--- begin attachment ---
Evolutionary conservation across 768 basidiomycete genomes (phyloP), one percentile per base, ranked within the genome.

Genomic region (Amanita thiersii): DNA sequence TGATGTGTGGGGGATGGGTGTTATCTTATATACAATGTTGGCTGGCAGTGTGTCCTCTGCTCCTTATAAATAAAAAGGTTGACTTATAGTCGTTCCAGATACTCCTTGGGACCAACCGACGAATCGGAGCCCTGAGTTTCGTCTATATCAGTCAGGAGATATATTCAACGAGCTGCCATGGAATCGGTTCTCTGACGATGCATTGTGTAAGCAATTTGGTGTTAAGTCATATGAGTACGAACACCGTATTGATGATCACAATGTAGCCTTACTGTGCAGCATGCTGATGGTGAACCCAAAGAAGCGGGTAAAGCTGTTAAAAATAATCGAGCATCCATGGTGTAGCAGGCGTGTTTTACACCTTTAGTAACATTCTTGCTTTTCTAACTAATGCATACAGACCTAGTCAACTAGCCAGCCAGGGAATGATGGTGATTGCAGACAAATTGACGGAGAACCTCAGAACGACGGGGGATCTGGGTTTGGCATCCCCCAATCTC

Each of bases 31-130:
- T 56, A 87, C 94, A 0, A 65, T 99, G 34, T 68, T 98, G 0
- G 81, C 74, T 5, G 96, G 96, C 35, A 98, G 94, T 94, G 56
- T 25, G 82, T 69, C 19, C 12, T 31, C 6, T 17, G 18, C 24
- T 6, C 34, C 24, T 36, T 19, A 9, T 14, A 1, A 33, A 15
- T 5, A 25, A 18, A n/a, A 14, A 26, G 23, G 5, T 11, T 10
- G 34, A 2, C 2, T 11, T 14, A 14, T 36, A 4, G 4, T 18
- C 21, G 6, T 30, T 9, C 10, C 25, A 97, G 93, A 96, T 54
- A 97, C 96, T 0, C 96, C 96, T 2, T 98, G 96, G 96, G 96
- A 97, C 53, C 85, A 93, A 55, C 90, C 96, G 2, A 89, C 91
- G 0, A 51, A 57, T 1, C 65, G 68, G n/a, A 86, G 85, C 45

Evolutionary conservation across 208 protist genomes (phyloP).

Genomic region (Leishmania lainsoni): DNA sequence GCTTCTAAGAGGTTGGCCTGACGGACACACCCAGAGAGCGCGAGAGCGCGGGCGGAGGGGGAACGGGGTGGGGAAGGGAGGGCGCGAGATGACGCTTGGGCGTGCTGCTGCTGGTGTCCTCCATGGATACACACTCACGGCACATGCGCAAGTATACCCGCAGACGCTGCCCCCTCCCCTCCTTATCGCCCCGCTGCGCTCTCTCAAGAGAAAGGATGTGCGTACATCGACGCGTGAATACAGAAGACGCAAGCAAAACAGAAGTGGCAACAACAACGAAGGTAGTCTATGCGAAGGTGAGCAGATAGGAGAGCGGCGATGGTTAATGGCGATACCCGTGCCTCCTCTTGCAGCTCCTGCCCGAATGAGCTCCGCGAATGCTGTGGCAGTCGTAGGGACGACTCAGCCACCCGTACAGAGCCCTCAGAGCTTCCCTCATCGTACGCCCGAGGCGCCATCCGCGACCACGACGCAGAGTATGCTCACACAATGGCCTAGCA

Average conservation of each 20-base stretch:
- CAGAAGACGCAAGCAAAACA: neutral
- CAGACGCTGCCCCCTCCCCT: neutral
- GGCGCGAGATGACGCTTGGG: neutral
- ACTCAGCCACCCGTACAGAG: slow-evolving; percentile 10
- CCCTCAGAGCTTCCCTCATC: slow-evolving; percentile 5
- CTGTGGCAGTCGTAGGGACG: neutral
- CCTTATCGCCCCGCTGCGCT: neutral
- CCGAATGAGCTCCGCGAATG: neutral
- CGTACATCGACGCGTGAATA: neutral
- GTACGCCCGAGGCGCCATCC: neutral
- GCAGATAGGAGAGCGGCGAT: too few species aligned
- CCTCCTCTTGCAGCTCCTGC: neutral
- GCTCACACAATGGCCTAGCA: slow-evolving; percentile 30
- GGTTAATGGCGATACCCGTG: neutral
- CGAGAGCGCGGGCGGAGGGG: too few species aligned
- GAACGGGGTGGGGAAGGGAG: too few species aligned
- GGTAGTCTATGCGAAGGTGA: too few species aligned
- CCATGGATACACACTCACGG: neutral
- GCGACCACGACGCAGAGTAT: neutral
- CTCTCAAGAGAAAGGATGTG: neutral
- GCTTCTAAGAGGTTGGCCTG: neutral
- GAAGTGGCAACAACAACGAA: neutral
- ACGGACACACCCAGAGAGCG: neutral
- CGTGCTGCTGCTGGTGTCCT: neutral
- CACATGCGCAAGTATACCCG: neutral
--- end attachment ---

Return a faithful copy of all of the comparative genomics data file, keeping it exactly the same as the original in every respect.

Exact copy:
Evolutionary conservation across 768 basidiomycete genomes (phyloP), one percentile per base, ranked within the genome.

Genomic region (Amanita thiersii): DNA sequence TGATGTGTGGGGGATGGGTGTTATCTTATATACAATGTTGGCTGGCAGTGTGTCCTCTGCTCCTTATAAATAAAAAGGTTGACTTATAGTCGTTCCAGATACTCCTTGGGACCAACCGACGAATCGGAGCCCTGAGTTTCGTCTATATCAGTCAGGAGATATATTCAACGAGCTGCCATGGAATCGGTTCTCTGACGATGCATTGTGTAAGCAATTTGGTGTTAAGTCATATGAGTACGAACACCGTATTGATGATCACAATGTAGCCTTACTGTGCAGCATGCTGATGGTGAACCCAAAGAAGCGGGTAAAGCTGTTAAAAATAATCGAGCATCCATGGTGTAGCAGGCGTGTTTTACACCTTTAGTAACATTCTTGCTTTTCTAACTAATGCATACAGACCTAGTCAACTAGCCAGCCAGGGAATGATGGTGATTGCAGACAAATTGACGGAGAACCTCAGAACGACGGGGGATCTGGGTTTGGCATCCCCCAATCTC

Each of bases 31-130:
- T 56, A 87, C 94, A 0, A 65, T 99, G 34, T 68, T 98, G 0
- G 81, C 74, T 5, G 96, G 96, C 35, A 98, G 94, T 94, G 56
- T 25, G 82, T 69, C 19, C 12, T 31, C 6, T 17, G 18, C 24
- T 6, C 34, C 24, T 36, T 19, A 9, T 14, A 1, A 33, A 15
- T 5, A 25, A 18, A n/a, A 14, A 26, G 23, G 5, T 11, T 10
- G 34, A 2, C 2, T 11, T 14, A 14, T 36, A 4, G 4, T 18
- C 21, G 6, T 30, T 9, C 10, C 25, A 97, G 93, A 96, T 54
- A 97, C 96, T 0, C 96, C 96, T 2, T 98, G 96, G 96, G 96
- A 97, C 53, C 85, A 93, A 55, C 90, C 96, G 2, A 89, C 91
- G 0, A 51, A 57, T 1, C 65, G 68, G n/a, A 86, G 85, C 45

Evolutionary conservation across 208 protist genomes (phyloP).

Genomic region (Leishmania lainsoni): DNA sequence GCTTCTAAGAGGTTGGCCTGACGGACACACCCAGAGAGCGCGAGAGCGCGGGCGGAGGGGGAACGGGGTGGGGAAGGGAGGGCGCGAGATGACGCTTGGGCGTGCTGCTGCTGGTGTCCTCCATGGATACACACTCACGGCACATGCGCAAGTATACCCGCAGACGCTGCCCCCTCCCCTCCTTATCGCCCCGCTGCGCTCTCTCAAGAGAAAGGATGTGCGTACATCGACGCGTGAATACAGAAGACGCAAGCAAAACAGAAGTGGCAACAACAACGAAGGTAGTCTATGCGAAGGTGAGCAGATAGGAGAGCGGCGATGGTTAATGGCGATACCCGTGCCTCCTCTTGCAGCTCCTGCCCGAATGAGCTCCGCGAATGCTGTGGCAGTCGTAGGGACGACTCAGCCACCCGTACAGAGCCCTCAGAGCTTCCCTCATCGTACGCCCGAGGCGCCATCCGCGACCACGACGCAGAGTATGCTCACACAATGGCCTAGCA

Average conservation of each 20-base stretch:
- CAGAAGACGCAAGCAAAACA: neutral
- CAGACGCTGCCCCCTCCCCT: neutral
- GGCGCGAGATGACGCTTGGG: neutral
- ACTCAGCCACCCGTACAGAG: slow-evolving; percentile 10
- CCCTCAGAGCTTCCCTCATC: slow-evolving; percentile 5
- CTGTGGCAGTCGTAGGGACG: neutral
- CCTTATCGCCCCGCTGCGCT: neutral
- CCGAATGAGCTCCGCGAATG: neutral
- CGTACATCGACGCGTGAATA: neutral
- GTACGCCCGAGGCGCCATCC: neutral
- GCAGATAGGAGAGCGGCGAT: too few species aligned
- CCTCCTCTTGCAGCTCCTGC: neutral
- GCTCACACAATGGCCTAGCA: slow-evolving; percentile 30
- GGTTAATGGCGATACCCGTG: neutral
- CGAGAGCGCGGGCGGAGGGG: too few species aligned
- GAACGGGGTGGGGAAGGGAG: too few species aligned
- GGTAGTCTATGCGAAGGTGA: too few species aligned
- CCATGGATACACACTCACGG: neutral
- GCGACCACGACGCAGAGTAT: neutral
- CTCTCAAGAGAAAGGATGTG: neutral
- GCTTCTAAGAGGTTGGCCTG: neutral
- GAAGTGGCAACAACAACGAA: neutral
- ACGGACACACCCAGAGAGCG: neutral
- CGTGCTGCTGCTGGTGTCCT: neutral
- CACATGCGCAAGTATACCCG: neutral